Published Date: 10/13/2014
By Pat Rountree
Employers are raising concerns about what actions they should take and/or are permitted by law to take when employees return after travel to or through countries affected by Ebola. As of October 2, the CDC reports Ebola outbreaks in the following countries: Guinea, Nigeria, Liberia, Sierra Leone. The US and Senegal have reported travel-related cases.
Currently, prevention and control measures have been developed by the CDC for employees in healthcare, airlines, laboratories and those providing humanitarian aid – http://j.mp/eb-ola.
The response by government and public health agencies to Ebola is still evolving. As of October 6, they are not in favor of banning travel to affected areas. There is discussion of checking the temperature of travelers entering the US at major airports, and possibly quarantining those who have symptoms. We urge you to check the following websites for the latest information:
- CDC – http://j.mp/eb-14
- OSHA Control and Prevention Interim general guidance for workers – http://j.mp/4-eb
Check with your local public health department as well.
Absent specific direction from the above agencies, the following applies:
The Americans with Disabilities Act prohibits requiring a medical exam unless the employee is having difficulty performing their job or they are a direct threat to the safety of themselves or others. Direct threat is defined as a significant risk of substantial harm to the health or safety of the individual or others that cannot be eliminated or reduced below the direct threat level through reasonable accommodation. A medical examination of an employee may not disqualify an individual with a disability who is currently able to perform essential job functions because of speculation that the disability may cause a risk of future injury. (Source – http://j.mp/QA-AD)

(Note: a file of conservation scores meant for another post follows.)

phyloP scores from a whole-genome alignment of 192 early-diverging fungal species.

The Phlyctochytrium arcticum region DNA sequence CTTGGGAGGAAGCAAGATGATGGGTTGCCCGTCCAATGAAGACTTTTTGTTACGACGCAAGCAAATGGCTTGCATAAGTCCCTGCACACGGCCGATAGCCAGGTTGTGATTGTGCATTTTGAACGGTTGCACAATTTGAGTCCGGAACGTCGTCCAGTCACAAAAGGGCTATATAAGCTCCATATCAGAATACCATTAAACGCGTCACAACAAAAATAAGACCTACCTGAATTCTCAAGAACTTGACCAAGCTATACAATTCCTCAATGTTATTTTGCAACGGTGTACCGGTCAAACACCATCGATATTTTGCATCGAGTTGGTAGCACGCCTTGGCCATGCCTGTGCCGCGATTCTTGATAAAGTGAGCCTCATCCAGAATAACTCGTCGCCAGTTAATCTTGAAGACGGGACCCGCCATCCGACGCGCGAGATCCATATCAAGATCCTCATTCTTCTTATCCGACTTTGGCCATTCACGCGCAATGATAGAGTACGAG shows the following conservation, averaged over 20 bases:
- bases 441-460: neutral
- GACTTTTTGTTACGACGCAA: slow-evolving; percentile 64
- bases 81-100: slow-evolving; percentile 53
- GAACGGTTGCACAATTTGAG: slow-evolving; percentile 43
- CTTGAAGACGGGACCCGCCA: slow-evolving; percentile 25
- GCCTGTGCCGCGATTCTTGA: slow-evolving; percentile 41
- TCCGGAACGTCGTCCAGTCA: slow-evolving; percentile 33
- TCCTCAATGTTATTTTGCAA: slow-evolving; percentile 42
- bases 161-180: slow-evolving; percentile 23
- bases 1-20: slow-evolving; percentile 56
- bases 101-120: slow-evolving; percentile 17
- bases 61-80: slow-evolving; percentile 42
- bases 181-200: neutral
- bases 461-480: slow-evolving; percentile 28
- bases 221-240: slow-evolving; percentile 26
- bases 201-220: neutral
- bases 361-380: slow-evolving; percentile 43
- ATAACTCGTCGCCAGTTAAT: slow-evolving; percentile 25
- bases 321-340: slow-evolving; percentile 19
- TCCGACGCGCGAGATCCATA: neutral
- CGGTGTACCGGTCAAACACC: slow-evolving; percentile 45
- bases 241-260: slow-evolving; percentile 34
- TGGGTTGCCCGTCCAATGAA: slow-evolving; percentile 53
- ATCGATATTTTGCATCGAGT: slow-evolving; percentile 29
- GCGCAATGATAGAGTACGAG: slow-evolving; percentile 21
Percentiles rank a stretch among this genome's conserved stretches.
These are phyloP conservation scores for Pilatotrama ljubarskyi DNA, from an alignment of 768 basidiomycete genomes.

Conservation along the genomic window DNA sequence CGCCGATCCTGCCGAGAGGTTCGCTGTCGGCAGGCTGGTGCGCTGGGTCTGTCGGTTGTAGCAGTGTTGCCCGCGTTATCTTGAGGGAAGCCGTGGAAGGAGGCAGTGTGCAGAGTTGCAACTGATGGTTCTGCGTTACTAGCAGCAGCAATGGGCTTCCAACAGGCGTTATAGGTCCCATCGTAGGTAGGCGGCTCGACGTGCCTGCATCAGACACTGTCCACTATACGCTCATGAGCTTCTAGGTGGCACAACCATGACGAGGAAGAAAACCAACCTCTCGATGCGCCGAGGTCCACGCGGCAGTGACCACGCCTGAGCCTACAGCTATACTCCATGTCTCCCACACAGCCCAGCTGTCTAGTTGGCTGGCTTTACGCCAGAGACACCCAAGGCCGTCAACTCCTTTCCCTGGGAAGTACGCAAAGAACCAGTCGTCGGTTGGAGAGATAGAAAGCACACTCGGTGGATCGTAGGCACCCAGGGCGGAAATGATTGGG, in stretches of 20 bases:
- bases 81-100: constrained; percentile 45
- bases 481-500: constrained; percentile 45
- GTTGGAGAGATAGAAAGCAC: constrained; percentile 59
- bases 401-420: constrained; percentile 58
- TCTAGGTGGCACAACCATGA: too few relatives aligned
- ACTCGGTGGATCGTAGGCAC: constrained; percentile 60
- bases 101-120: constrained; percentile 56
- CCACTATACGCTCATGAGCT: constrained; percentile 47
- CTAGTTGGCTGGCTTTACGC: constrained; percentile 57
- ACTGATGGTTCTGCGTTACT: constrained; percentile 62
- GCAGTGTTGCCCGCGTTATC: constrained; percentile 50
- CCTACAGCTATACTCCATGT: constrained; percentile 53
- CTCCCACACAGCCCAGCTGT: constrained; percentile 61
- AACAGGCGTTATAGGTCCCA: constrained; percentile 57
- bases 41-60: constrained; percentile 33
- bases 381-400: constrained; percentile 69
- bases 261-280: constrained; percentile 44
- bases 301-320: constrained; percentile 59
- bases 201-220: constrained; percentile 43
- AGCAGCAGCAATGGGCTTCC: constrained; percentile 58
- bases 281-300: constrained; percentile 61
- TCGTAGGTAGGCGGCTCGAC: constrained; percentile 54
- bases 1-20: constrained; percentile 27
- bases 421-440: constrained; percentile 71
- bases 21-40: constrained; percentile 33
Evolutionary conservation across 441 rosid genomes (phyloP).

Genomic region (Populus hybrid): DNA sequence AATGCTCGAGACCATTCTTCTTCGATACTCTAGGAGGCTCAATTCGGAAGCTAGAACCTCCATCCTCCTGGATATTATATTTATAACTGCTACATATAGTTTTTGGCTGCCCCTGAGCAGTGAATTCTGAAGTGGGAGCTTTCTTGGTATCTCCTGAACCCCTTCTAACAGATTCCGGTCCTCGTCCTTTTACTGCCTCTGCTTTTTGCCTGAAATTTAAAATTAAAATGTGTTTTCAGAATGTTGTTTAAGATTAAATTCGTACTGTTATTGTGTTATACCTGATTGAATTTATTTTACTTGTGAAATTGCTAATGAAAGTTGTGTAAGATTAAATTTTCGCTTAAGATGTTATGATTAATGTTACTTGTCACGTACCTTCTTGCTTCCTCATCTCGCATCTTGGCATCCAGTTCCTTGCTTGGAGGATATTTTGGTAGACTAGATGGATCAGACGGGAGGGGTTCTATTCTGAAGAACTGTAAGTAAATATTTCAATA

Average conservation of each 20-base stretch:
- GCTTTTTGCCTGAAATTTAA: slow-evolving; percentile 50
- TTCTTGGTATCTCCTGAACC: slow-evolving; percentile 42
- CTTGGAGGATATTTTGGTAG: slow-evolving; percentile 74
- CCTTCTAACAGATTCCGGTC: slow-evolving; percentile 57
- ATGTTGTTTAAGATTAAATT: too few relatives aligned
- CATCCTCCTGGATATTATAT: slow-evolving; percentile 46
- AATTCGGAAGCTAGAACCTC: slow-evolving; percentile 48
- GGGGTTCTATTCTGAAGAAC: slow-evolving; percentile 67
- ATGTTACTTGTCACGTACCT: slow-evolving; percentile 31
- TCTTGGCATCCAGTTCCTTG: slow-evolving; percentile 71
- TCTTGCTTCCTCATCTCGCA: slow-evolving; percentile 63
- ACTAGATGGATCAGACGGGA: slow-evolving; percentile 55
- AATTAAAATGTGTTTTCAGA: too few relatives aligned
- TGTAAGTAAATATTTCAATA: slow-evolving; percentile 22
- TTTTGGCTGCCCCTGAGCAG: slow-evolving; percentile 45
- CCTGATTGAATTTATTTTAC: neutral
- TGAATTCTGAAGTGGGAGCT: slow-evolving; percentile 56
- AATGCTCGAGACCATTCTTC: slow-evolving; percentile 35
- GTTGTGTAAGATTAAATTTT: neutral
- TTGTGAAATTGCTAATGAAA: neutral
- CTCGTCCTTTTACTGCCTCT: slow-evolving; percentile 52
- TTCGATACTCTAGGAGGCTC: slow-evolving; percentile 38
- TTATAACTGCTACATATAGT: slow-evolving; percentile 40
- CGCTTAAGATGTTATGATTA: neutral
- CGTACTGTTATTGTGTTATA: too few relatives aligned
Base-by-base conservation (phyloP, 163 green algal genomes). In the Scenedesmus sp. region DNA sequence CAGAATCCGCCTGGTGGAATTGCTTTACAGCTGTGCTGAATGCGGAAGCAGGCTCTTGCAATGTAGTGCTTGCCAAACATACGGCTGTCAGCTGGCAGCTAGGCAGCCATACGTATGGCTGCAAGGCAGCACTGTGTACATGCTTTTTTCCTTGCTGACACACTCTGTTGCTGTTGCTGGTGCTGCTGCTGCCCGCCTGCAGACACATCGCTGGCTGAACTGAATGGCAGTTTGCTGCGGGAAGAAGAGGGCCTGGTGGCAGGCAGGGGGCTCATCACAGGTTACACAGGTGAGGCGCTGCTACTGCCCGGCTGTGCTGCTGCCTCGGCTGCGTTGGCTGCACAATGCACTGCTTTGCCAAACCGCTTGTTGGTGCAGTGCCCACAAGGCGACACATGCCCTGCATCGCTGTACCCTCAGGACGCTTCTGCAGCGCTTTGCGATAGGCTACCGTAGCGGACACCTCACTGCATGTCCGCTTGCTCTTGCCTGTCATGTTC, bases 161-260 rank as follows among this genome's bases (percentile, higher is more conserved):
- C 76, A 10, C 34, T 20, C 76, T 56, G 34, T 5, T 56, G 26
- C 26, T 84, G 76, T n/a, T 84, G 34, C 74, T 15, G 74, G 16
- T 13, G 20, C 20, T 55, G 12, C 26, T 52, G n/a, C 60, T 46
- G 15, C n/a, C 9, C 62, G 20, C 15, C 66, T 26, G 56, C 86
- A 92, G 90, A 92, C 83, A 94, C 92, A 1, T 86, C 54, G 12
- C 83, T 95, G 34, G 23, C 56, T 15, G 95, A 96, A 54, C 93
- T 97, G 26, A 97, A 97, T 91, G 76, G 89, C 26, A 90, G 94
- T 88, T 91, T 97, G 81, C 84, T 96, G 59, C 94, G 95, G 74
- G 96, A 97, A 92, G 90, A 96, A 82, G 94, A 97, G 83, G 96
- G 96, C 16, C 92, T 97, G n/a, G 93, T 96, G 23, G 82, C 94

An employee returning from international travel with no symptoms at this point would not be considered a direct threat.
You may provide employees who will be traveling to affected areas or internally with the Ebola guidance from CDC. For employees returning from international travel, discuss the CDC guidance and advise the employee to stay home from work and consult with their doctor if they have fever or any symptoms.
Consider limiting/eliminating work-related travel to affected areas for employees who normally travel to those areas. Contraction of Ebola through work-related exposure would likely be covered by workers’ compensation.
For other employees who may fear exposure from working with an employee who has returned from international travel, advise that you are following guidance from the CDC and public health agencies. You may provide them with information from the CDC that exposure is through contact with bodily fluids. According to CDC – this is generally not casual contact, and thus the expectation for widespread transmission in the US is very low.
Follow procedures outlined in applicable OSHA standards regarding general duty clause for safety, personal protective equipment, bloodborne pathogens exposure, etc. – http://j.mp/5-eb.